- Thank the teacher for all she does and name specifics about what you appreciate.
Good Questions the Conference
1. Do you think my child is trying her best?
2. Does my child participate in class discussion or do you have to bring her in?
3. How are my child’s test-taking skills?
4. What can we do at home to support what he’s doing in class?
5. If your child is below level, what is being done to get him on grade level? What extra help is he getting? Are tutorials available? What do you do when he doesn’t know? Is there any help I can get him online or hire a tutor? What can we do at home to help bring him up to grade level?
6. How do you respond if my child struggles with a lesson?
7. If your child is above level, what is being done to challenge my child? What does my child do when he already knows the material that is being taught? How can I challenge him at home?
8. How does my child do when working in groups? How does my child treat others?
9. Is there anything that you think I need to know about my child that is going on at school?
10. How often do you have a conversation with my child?
11. How often do you work one-on-one or in a small group with my child in reading and math? If they don’t do either in elementary, I’d be really concerned no matter the reason. If they don’t do it in intermediate or middle, what a shame.
12. What is my child’s attitude? Does she seem energetic? happy? well-rested? involved?
13. How does my child handle challenges?
Advocating After the Conference
- Discuss the conference with your child. Go over the positive points, and then discuss any issues. Make an action plan for how the issues will be resolved.
- Talk with the child about any plans you and the teacher created or any suggestions the teacher gave. Decide how the family is going to carry out their end of the plan.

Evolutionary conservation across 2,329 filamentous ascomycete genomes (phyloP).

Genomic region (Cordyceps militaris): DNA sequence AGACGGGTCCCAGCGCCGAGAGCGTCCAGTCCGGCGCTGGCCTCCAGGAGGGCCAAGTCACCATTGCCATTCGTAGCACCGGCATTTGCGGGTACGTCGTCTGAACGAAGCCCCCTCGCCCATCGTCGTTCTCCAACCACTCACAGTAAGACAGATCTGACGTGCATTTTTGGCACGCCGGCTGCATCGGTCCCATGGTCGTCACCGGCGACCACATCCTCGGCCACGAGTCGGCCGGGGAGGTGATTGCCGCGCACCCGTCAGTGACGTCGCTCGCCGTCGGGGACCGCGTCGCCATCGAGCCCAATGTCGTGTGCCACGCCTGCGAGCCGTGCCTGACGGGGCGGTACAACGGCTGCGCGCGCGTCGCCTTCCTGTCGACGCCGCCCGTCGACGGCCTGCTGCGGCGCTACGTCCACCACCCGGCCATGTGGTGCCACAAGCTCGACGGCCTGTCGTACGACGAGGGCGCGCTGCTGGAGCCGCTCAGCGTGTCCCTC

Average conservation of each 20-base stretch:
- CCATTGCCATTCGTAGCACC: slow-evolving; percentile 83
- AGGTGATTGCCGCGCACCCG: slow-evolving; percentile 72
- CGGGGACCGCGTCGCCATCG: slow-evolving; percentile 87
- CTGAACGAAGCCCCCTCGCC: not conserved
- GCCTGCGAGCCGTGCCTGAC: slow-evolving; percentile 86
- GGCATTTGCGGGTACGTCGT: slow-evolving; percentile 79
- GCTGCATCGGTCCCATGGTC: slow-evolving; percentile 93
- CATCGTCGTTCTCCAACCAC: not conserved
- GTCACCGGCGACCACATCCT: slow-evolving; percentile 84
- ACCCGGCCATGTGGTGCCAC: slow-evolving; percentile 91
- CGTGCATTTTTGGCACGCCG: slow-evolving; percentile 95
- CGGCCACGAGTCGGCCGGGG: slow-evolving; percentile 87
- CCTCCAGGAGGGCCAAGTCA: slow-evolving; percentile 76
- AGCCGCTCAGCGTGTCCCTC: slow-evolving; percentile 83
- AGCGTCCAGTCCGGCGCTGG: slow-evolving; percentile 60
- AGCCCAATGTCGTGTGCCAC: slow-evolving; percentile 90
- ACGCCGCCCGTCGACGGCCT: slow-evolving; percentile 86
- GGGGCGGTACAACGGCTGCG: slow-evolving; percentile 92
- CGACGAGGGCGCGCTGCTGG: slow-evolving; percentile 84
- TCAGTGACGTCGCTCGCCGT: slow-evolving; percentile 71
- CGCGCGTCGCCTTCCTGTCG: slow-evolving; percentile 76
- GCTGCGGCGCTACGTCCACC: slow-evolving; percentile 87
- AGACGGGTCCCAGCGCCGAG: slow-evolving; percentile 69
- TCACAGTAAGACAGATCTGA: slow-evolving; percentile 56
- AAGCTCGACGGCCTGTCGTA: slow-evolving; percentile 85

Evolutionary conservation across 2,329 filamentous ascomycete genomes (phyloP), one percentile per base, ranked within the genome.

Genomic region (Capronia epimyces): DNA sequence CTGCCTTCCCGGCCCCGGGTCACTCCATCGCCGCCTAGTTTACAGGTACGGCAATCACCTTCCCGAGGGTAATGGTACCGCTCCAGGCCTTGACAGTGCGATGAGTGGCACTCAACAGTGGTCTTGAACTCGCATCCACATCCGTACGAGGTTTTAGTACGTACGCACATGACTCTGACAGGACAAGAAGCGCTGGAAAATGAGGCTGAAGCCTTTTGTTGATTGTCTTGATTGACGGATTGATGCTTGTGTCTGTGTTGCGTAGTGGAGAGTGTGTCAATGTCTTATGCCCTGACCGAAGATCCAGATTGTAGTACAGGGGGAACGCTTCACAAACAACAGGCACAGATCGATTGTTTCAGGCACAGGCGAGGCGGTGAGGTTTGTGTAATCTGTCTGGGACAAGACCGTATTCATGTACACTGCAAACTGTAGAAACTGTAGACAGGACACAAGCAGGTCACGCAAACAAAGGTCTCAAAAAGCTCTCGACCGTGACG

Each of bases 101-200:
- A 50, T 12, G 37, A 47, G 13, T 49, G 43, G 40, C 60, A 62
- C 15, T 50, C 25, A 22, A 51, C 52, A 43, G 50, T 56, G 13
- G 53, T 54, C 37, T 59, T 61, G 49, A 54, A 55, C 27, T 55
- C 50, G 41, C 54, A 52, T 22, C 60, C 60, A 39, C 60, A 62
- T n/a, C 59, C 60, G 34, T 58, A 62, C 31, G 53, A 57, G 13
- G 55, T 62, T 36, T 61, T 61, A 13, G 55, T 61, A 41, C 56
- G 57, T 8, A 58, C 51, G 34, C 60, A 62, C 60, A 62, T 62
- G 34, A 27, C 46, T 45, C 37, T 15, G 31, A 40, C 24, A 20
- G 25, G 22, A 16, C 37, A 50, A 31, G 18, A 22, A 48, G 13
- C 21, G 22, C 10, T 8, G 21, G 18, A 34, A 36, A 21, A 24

- Stay in touch with the teacher/s.
- Stay on top of the action plan.
Advocating For Your Child At School When There Are Issues With Another Child
When your child has continuous issues with another child, it is best to notify the child’s teacher, possibly the counselor, and if it is serious, the principal. With this in mind, every parent should have a discussion with their school-aged child about bullying, being a bully, what to do if someone else is bullied, and what to do if they’re bullied.
The main thing the child needs to go away with is, “You can talk to me and together we will make a plan for what is the next best step.” Moreover, don’t wait to have the conversation when bullying happens. If it doesn’t happen to them, high chances are, they will witness bullying at some point.
A good source of information: Helping Kids Deal With Bullies
My favorite article on bullying: What should parents do if their child is bullied at school?
Call to Advocating Action
As you can see, advocating for your child at school will not only put them on the pathway to success, it will give them a better chance of not slipping through the cracks or being bullied. I hope that this article has given you some new ideas and ways you can be advocating for your child at school. Be sure to favorite this article so you can refer back to it or any of the beneficial links that are embedded.
If you missed the other two articles in the series, you can find them here:
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Make it a great day or not, the choice is yours! Remember to have fun, laugh and give God the glory! I love you! SS